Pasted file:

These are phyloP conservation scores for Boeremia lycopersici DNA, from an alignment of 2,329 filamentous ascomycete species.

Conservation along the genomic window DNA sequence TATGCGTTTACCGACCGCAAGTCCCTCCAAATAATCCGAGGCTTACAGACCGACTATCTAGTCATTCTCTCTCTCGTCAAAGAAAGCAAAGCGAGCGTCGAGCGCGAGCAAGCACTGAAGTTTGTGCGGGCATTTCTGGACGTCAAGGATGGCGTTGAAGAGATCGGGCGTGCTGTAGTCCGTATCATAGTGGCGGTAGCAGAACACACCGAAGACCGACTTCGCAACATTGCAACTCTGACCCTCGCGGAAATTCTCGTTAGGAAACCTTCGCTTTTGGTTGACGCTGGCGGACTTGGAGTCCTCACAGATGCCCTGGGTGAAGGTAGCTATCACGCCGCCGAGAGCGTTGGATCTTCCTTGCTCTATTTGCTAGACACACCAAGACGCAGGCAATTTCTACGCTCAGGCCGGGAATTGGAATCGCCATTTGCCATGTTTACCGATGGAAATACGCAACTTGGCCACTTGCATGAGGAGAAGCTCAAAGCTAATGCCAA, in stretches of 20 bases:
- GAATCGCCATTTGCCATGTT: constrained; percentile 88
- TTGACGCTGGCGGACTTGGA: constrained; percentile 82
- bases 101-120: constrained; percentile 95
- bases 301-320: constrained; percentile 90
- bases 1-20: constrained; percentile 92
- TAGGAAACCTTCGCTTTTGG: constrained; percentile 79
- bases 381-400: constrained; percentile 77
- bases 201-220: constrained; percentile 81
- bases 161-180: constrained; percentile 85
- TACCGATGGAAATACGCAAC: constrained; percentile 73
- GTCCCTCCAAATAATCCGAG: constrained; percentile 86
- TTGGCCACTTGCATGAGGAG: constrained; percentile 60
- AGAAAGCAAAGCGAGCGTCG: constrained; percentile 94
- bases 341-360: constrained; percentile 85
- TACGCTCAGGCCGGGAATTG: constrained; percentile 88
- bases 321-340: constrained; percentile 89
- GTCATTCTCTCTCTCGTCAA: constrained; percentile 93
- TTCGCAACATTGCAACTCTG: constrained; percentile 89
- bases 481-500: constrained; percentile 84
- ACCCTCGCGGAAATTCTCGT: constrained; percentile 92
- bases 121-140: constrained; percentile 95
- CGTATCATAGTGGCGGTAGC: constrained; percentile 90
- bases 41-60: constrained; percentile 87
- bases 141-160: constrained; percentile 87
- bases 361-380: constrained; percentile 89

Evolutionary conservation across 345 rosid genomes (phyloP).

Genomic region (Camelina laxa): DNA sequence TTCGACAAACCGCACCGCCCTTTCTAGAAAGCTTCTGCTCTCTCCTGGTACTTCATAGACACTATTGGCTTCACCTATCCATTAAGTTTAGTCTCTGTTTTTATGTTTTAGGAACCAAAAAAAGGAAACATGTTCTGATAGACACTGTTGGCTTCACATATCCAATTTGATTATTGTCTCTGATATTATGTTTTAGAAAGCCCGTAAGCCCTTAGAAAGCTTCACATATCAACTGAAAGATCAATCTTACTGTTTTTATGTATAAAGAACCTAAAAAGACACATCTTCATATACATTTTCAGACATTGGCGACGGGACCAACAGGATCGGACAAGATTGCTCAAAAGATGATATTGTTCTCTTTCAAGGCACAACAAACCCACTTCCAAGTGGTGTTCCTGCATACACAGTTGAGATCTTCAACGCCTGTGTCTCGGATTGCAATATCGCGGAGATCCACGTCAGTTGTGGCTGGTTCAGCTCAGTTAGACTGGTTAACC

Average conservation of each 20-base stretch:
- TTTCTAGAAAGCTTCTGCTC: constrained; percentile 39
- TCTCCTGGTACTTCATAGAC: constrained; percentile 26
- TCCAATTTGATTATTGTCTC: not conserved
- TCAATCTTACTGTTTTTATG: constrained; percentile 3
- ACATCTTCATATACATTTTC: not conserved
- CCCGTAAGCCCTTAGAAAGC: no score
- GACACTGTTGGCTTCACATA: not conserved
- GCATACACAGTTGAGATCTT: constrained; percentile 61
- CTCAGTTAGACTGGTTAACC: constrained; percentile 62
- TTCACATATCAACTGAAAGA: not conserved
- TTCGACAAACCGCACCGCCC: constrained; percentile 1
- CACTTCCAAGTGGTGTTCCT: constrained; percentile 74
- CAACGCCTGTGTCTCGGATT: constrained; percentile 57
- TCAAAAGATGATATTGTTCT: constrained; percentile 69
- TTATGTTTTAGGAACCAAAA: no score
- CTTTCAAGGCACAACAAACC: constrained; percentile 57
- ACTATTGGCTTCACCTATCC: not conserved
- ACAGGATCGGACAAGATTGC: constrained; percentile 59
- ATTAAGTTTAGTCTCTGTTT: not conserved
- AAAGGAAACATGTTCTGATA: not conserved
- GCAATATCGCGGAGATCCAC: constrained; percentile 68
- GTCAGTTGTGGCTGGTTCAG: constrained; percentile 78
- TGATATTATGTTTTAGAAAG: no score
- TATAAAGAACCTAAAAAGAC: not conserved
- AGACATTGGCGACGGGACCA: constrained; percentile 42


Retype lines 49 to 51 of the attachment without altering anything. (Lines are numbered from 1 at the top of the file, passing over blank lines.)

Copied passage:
- ATTAAGTTTAGTCTCTGTTT: not conserved
- AAAGGAAACATGTTCTGATA: not conserved
- GCAATATCGCGGAGATCCAC: constrained; percentile 68